The stochastic gradient Langevin dynamics (SGLD) algorithm is appealing for large scale Bayesian learning. The SGLD algorithm seamlessly transit stochastic optimization and Bayesian posterior sampling. However, solid theories, such as convergence proof, have not been developed. We theoretically analyze the SGLD algorithm with constant stepsize in two ways. First, we show by using the Fokker-Planck equation that the probability distribution of random variables generated by the SGLD algorithm converges to the Bayesian posterior. Second, we analyze the convergence of the SGLD algorithm by using the Ito process, which reveals that the SGLD algorithm does not strongly but weakly converges. This result indicates that the SGLD algorithm can be an approximation method for posterior averaging.

  • Risi Kondor and Nedelina Teneva and Vikas Garg

    Multiresolution Matrix Factorization (pdf)

    The types of large matrices that appear in modern Machine Learning problems often have complex hierarchical structures that go beyond what can be found by traditional linear algebra tools, such as eigendecompositions. Inspired by ideas from multiresolution analysis, this paper introduces a new notion of matrix factorization that can capture structure in matrices at multiple different scales. The resulting Multiresolution Matrix Factorizations (MMFs) not only provide a wavelet basis for sparse approximation, but can also be used for matrix compression (similar to Nystrom approximations) and as a prior for matrix completion.

  • Kacper Chwialkowski and Arthur Gretton

    A Kernel Independence Test for Random Processes (pdf)

    A non-parametric approach to the problem of testing the independence of two random processes is developed. The test statistic is the Hilbert-Schmidt Independence Criterion (HSIC), which was used previously in testing independence for i.i.d. pairs of variables. The asymptotic behaviour of HSIC is established when computed from samples drawn from random processes. It is shown that earlier bootstrap procedures which worked in the i.i.d. case will fail for random processes, and an alternative consistent estimate of the p-values is proposed. Tests on artificial data and real-world forex data indicate that the new test procedure discovers dependence which is missed by linear approaches, while the earlier bootstrap procedure returns an elevated number of false positives.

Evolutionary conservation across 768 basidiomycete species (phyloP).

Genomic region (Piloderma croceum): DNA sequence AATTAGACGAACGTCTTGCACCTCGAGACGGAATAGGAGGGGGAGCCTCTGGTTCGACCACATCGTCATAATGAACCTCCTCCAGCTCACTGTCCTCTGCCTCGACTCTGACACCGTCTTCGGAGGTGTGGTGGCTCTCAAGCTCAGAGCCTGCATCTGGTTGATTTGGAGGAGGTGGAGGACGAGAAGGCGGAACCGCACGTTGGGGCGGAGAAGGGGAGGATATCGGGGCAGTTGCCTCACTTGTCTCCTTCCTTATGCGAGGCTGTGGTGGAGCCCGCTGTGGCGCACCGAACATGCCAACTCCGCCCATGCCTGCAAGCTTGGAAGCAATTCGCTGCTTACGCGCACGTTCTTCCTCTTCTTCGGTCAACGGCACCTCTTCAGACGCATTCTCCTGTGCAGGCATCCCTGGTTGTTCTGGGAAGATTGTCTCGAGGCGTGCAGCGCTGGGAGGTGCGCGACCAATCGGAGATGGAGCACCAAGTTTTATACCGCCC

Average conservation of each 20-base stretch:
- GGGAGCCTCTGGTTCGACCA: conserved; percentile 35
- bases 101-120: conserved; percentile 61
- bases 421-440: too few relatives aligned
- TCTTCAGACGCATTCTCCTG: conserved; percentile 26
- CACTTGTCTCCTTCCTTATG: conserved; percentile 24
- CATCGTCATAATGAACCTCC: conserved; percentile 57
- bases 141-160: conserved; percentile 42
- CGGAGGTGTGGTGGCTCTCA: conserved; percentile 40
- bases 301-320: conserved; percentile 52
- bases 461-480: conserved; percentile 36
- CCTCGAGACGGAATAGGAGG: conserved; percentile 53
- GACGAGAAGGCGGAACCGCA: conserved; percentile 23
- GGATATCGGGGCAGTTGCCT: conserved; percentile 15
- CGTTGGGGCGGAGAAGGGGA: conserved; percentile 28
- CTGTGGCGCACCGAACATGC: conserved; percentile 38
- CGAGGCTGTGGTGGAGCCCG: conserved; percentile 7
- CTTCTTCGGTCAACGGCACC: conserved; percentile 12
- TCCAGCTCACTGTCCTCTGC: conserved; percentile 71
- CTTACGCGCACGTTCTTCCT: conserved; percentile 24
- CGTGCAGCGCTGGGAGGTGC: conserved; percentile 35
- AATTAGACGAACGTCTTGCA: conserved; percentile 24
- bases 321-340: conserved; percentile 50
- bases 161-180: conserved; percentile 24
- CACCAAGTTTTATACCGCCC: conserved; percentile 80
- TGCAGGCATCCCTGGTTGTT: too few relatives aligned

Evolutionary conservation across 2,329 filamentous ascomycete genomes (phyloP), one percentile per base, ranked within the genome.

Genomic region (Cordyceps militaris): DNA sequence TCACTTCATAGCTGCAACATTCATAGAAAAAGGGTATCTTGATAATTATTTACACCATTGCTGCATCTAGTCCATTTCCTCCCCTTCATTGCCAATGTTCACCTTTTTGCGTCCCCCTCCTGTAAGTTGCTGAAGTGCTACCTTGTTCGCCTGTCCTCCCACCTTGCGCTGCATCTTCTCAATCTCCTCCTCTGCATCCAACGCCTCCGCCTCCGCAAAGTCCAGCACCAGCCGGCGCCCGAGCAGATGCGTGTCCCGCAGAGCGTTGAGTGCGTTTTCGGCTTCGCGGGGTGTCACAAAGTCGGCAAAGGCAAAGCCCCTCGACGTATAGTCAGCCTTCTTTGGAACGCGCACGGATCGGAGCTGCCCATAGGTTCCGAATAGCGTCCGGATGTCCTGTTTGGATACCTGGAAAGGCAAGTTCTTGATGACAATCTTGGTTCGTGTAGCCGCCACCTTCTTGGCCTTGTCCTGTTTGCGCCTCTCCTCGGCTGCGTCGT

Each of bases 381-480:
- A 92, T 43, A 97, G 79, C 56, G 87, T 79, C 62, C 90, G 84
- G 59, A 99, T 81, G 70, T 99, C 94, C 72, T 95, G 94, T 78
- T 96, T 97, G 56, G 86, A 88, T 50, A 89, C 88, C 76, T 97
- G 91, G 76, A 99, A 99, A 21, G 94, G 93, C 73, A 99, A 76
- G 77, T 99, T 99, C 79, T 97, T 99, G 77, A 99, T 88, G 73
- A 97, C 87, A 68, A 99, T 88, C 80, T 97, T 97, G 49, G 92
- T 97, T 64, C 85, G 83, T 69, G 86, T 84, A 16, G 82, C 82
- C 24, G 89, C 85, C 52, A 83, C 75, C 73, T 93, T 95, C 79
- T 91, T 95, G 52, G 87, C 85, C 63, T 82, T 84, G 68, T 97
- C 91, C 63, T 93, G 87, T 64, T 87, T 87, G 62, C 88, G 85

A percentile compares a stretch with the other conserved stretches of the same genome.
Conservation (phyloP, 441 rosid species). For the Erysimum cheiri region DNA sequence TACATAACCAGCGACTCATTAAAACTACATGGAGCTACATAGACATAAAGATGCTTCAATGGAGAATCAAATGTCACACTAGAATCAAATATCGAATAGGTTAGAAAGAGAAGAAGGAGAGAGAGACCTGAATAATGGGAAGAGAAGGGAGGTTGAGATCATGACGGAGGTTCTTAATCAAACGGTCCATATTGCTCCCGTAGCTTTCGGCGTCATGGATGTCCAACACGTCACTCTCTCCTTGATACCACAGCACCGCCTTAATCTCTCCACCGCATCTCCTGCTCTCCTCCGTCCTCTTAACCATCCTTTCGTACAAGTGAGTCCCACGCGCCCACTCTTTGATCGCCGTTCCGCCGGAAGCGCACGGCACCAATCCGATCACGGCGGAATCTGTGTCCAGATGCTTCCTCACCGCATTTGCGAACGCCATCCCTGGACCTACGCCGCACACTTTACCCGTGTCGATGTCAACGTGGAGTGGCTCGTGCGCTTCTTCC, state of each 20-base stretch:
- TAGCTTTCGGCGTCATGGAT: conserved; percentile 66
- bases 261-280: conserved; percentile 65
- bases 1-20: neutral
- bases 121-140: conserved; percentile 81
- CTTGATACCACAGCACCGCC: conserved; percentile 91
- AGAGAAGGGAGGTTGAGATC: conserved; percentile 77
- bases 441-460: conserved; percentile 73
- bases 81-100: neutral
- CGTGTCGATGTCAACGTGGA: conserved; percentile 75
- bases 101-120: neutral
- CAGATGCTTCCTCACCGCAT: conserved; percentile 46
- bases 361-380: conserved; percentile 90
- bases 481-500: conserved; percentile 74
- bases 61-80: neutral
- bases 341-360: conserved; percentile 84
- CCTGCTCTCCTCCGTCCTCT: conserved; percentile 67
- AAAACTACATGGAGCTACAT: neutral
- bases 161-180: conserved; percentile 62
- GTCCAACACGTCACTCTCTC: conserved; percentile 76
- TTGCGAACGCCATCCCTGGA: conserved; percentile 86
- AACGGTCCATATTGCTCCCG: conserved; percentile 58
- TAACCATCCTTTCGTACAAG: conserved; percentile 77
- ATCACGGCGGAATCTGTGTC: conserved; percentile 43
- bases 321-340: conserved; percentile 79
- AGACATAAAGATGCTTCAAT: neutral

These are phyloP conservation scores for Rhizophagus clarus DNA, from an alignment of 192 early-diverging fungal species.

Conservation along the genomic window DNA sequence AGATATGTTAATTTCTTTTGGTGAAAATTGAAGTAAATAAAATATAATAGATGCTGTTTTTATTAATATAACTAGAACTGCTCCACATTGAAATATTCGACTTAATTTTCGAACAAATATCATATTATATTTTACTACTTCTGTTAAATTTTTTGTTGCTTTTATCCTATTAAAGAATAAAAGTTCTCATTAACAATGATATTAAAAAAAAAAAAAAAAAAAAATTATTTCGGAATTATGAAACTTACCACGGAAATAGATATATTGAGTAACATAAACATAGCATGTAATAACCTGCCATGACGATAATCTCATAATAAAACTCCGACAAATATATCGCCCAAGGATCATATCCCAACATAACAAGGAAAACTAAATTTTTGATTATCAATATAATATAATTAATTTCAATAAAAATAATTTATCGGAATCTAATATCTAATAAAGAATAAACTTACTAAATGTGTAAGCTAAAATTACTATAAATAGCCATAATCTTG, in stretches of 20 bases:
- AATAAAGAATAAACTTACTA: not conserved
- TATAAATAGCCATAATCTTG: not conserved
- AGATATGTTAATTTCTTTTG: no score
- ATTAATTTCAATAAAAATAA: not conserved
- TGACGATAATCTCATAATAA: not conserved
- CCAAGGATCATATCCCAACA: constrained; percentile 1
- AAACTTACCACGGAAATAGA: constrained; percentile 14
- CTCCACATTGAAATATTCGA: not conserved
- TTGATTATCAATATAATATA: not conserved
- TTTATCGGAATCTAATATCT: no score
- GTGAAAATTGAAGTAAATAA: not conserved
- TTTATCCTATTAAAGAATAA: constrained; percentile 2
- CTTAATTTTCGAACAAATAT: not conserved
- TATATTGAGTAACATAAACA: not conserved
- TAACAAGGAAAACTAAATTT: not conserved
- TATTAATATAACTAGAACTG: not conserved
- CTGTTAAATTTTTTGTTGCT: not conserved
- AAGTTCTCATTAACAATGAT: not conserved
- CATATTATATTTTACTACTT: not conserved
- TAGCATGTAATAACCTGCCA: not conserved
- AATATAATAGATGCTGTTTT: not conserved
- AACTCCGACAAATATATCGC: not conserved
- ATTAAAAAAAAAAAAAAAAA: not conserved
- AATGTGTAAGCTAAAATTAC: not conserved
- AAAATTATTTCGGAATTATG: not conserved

• Anastasia Pentina and Christoph Lampert

    A PAC-Bayesian bound for Lifelong Learning (pdf)

    Transfer learning has received a lot of attention in the machine learning community over the last years, and several effective algorithms have been developed. However, relatively little is known about their theoretical properties, especially in the setting of lifelong learning, where the goal is to transfer information to tasks for which no data have been observed so far. In this work we study lifelong learning from a theoretical perspective. Our main result is a PAC-Bayesian generalization bound that offers a unified view on existing paradigms for transfer learning, such as the transfer of parameters or the transfer of low-dimensional representations. We also use the bound to derive two principled lifelong learning algorithms, and we show that these yield results comparable with existing methods.

  • Karol Gregor and Ivo Danihelka and Andriy Mnih and Charles Blundell and Daan Wierstra

    Deep AutoRegressive Networks (pdf)

    We introduce a deep, generative autoencoder capable of learning hierarchies of distributed representations from data. Successive deep stochastic hidden layers are equipped with autoregressive connections, which enable the model to be sampled from quickly and exactly via ancestral sampling. We derive an efficient approximate parameter estimation method based on the minimum description length (MDL) principle, which can be seen as maximising a variational lower bound on the log-likelihood, with a feedforward neural network implementing approximate inference. We demonstrate state-of-the-art generative performance on a number of classic data sets: several UCI data sets, MNIST and Atari 2600 games.

  • Diederik Kingma and Max Welling

    Efficient Gradient-Based Inference through Transformations between Bayes Nets and Neural Nets (pdf)

    Hierarchical Bayesian networks and neural networks with stochastic hidden units are commonly perceived as two separate types of models. We show that either of these types of models can often be transformed into an instance of the other, by switching between centered and differentiable non-centered parameterizations of the latent variables. The choice of parameterization greatly influences the efficiency of gradient-based posterior inference; we show that they are often complementary to eachother, we clarify when each parameterization is preferred and show how inference can be made robust. In the non-centered form, a simple Monte Carlo estimator of the marginal likelihood can be used for learning the parameters. Theoretical results are supported by experiments.

2013-2014 ICML | International Conference on Machine Learning